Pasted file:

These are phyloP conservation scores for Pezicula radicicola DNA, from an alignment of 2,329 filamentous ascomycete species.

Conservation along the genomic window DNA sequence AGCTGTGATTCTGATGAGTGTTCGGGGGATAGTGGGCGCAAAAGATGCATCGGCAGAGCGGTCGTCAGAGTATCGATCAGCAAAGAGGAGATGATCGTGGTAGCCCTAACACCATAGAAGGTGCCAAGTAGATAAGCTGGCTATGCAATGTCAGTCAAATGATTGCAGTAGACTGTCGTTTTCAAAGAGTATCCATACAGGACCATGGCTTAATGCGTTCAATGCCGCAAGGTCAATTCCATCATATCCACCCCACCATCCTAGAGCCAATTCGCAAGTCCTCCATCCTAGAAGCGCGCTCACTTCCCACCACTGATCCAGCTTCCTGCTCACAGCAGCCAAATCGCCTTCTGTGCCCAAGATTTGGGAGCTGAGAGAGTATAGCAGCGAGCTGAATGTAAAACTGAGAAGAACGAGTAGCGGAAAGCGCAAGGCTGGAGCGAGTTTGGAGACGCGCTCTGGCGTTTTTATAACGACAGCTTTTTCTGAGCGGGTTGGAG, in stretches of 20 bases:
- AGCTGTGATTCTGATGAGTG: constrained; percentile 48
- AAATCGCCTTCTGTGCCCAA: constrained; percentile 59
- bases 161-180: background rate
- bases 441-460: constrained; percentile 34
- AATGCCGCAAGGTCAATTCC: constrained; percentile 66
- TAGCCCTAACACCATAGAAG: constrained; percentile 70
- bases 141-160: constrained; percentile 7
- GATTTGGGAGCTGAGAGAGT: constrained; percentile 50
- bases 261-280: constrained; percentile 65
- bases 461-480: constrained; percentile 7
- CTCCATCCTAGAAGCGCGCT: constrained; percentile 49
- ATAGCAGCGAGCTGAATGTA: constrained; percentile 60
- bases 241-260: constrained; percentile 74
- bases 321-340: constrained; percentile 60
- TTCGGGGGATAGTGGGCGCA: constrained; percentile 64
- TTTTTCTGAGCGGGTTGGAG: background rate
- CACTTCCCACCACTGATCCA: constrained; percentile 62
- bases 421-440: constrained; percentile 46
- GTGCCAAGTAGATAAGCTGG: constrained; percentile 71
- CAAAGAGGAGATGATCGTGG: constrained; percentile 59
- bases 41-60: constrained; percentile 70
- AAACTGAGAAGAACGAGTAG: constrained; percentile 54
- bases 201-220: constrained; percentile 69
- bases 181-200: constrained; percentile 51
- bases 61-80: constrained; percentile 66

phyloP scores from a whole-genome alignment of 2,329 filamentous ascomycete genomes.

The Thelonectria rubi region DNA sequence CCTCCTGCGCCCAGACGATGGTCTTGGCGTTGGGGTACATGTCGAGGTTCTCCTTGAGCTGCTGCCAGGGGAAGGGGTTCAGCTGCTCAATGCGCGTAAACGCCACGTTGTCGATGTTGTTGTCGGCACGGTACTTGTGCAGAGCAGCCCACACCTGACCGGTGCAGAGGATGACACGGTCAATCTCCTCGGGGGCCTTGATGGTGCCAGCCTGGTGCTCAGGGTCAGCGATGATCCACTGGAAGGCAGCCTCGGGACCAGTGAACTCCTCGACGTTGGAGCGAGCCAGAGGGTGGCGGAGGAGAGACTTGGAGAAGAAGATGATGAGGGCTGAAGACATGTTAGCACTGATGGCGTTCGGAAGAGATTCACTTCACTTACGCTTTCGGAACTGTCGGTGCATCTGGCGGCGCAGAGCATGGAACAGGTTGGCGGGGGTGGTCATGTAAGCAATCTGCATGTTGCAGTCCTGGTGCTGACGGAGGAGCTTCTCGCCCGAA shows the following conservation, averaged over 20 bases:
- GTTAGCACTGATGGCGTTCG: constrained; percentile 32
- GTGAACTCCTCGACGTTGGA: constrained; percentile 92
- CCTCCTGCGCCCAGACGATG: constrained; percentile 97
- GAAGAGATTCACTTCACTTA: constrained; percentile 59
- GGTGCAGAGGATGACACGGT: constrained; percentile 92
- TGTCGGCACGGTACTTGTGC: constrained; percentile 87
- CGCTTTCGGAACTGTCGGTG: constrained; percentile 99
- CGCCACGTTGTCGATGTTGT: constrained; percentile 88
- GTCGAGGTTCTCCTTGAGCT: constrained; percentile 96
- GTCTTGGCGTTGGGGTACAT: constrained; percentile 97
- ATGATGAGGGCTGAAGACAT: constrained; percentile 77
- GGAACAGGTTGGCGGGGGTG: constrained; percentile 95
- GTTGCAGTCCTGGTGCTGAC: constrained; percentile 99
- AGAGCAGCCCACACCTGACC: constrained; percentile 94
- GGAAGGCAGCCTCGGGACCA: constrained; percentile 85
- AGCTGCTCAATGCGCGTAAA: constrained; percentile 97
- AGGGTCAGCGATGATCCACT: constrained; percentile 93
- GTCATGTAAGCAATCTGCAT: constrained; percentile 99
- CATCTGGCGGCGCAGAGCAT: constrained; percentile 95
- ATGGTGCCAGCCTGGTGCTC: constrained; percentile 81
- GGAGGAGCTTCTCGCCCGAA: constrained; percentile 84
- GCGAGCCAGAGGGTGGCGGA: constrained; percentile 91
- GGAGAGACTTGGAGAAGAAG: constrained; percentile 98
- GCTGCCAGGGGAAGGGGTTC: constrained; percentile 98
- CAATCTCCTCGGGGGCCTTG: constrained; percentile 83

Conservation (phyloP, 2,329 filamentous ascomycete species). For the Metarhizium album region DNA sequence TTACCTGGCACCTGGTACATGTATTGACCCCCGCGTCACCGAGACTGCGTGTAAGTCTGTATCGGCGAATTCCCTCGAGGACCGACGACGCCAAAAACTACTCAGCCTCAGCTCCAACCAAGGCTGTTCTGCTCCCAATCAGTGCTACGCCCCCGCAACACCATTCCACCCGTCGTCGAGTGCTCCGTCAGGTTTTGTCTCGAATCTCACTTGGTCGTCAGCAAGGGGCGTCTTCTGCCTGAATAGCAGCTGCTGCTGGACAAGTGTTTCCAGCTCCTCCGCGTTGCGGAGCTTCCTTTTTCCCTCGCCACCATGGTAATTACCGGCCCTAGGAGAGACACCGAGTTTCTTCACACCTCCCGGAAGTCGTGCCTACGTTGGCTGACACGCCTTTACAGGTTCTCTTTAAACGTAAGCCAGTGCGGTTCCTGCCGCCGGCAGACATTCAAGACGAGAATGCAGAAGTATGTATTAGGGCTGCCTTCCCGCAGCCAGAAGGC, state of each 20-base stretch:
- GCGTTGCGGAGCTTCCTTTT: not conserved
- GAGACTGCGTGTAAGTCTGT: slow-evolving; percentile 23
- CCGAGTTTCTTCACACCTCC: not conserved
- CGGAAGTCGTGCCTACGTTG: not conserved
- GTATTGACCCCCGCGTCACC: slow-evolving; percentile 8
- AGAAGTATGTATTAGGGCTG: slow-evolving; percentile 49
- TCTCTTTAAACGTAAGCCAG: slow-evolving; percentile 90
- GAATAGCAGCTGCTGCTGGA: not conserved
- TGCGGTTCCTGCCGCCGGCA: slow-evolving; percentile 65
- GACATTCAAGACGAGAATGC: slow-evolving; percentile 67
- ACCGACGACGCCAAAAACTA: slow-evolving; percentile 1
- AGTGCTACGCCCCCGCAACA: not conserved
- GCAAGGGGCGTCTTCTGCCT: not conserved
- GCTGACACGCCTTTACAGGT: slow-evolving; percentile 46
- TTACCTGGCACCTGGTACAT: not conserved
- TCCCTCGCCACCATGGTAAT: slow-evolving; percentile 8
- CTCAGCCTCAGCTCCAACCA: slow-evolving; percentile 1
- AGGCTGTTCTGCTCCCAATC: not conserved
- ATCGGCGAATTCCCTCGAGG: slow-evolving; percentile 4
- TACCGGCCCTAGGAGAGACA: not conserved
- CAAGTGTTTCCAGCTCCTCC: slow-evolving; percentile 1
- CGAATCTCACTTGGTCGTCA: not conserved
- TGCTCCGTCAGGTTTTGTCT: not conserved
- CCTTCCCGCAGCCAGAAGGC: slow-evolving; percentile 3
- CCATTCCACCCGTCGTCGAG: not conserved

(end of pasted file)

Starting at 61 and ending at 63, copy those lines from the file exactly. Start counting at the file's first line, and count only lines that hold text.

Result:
- AGAAGTATGTATTAGGGCTG: slow-evolving; percentile 49
- TCTCTTTAAACGTAAGCCAG: slow-evolving; percentile 90
- GAATAGCAGCTGCTGCTGGA: not conserved